—Alfonso Pizano, SJ is a Jesuit scholastic of the California Province, studying philosophy at Fordham University.

Prayer

Grant me, O Lord, to see everything now with new eyes,
to discern and test the spirits
that help me read the signs of the times,
to relish the things that are yours, and to communicate them to others.
Give me the clarity of understanding that you gave Ignatius.

—Pedro Arrupe, SJ

 

 

 

 

 

 

 

 


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Ignatian spirituality reminds us that God pursues us in the routines of our home and work life, and in the hopes and fears of life's challenges. The founder of the Jesuits, Saint Ignatius of Loyola, created the Spiritual Exercises to deepen our relationship with Christ and to move our contemplation into service. May this prayer site anchor your day and strengthen your resolve to remember what truly matters.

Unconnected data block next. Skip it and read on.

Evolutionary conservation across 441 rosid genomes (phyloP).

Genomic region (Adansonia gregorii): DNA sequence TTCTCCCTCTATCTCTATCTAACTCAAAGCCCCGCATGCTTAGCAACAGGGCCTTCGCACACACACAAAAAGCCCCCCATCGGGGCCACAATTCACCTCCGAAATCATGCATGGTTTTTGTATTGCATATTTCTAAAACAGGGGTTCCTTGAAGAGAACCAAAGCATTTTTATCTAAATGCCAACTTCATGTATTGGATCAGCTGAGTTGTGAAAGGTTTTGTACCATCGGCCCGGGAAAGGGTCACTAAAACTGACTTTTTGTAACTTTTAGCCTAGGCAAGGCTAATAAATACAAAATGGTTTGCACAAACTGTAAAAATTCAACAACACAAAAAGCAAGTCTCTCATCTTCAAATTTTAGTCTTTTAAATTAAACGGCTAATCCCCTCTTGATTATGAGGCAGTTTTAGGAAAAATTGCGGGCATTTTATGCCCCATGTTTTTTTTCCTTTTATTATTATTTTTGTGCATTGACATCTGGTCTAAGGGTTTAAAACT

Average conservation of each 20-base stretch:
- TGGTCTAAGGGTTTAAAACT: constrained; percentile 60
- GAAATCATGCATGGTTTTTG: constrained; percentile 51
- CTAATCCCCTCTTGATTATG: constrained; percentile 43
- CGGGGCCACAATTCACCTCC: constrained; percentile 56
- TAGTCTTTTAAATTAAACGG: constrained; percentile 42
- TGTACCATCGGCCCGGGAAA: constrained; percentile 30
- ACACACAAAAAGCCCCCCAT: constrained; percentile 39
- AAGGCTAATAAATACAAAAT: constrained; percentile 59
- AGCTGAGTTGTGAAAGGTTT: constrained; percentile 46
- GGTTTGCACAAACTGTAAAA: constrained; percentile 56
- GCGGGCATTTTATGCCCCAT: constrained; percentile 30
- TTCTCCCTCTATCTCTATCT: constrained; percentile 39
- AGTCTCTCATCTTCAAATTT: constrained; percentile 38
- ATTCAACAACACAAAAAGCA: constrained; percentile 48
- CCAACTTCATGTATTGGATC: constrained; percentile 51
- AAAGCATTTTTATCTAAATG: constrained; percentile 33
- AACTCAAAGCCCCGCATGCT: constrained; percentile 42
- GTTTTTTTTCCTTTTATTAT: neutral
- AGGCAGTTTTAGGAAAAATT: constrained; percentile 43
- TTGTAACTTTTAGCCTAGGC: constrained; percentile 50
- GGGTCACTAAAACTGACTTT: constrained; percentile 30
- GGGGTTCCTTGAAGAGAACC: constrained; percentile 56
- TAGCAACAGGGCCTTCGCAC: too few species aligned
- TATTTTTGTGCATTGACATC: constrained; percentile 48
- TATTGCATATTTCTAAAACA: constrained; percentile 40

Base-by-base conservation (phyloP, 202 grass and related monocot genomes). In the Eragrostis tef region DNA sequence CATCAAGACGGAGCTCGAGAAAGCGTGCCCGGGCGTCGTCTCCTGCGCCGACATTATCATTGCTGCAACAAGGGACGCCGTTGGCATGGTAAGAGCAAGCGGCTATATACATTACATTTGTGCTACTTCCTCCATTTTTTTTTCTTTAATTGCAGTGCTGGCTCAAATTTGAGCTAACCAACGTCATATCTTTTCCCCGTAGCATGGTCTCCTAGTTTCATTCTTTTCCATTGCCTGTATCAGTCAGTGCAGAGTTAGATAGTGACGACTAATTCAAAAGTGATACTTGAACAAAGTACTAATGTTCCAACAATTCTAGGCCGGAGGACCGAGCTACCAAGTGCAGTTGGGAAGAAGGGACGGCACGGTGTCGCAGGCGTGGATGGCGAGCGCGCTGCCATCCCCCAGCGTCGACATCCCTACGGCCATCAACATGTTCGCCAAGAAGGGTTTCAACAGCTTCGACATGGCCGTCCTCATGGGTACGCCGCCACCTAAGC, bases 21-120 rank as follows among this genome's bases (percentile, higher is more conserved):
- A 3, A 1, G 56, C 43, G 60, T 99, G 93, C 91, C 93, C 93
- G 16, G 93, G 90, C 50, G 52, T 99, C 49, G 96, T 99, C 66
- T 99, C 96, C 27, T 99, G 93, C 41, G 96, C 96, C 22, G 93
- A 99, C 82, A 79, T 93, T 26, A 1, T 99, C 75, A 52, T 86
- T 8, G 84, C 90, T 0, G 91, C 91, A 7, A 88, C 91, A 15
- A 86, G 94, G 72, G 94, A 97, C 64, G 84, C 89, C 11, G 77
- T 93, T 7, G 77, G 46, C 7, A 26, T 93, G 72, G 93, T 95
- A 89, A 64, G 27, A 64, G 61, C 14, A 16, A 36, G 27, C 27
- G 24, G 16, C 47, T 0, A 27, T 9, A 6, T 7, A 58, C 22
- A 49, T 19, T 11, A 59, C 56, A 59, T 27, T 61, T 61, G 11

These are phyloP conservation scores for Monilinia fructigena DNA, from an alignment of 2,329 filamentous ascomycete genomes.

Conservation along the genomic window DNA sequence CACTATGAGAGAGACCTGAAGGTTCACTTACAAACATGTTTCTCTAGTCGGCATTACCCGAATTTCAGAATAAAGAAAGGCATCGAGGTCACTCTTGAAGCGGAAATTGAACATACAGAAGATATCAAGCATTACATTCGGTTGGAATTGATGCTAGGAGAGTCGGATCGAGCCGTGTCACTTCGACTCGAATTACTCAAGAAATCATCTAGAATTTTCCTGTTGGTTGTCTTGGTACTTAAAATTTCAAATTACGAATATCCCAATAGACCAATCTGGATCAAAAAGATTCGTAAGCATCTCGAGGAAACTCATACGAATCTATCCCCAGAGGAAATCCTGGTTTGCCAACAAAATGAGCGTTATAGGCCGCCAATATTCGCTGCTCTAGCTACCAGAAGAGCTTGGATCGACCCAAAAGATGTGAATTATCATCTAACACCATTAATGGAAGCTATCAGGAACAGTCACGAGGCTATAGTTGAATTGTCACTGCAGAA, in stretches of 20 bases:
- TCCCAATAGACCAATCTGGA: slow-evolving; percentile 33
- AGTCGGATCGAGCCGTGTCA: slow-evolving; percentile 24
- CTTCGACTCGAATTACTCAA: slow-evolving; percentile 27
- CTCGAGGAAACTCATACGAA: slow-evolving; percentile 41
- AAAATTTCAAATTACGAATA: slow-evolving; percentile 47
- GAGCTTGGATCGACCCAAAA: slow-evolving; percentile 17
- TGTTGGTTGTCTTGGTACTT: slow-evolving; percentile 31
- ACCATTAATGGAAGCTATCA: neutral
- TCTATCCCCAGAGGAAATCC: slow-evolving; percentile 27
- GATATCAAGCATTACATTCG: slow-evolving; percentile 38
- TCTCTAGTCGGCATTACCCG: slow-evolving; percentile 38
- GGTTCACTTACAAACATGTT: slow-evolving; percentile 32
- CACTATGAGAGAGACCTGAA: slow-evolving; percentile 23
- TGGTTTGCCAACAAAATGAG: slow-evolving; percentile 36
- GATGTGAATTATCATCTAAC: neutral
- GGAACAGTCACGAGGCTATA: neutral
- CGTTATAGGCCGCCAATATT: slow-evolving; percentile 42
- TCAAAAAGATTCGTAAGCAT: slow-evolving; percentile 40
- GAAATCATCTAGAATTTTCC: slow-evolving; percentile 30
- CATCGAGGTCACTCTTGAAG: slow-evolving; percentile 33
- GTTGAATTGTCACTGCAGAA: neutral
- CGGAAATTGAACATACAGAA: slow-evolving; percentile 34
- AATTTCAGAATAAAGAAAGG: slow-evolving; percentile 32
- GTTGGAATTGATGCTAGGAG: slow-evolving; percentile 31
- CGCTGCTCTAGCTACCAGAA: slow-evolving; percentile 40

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June 30, 2017

First Martyrs of the Church of Rome

Mt 8: 1-4

When Jesus had come down from the mountain, great crowds followed him; and there was a leper who came to him and knelt before him, saying, “Lord, if you choose, you can make me clean.” He stretched out his hand and touched him, saying, “I do choose. Be made clean!” Immediately his leprosy was cleansed. Then Jesus said to him, “See that you say nothing to anyone; but go, show yourself to the priest, and offer the gift that Moses commanded, as a testimony to them.”

New Revised Standard Version, copyright 1989, by the National Council of the Churches of Christ in the United States of America. Used by permission. All rights reserved. USCCB approved.

Show, Don’t Tell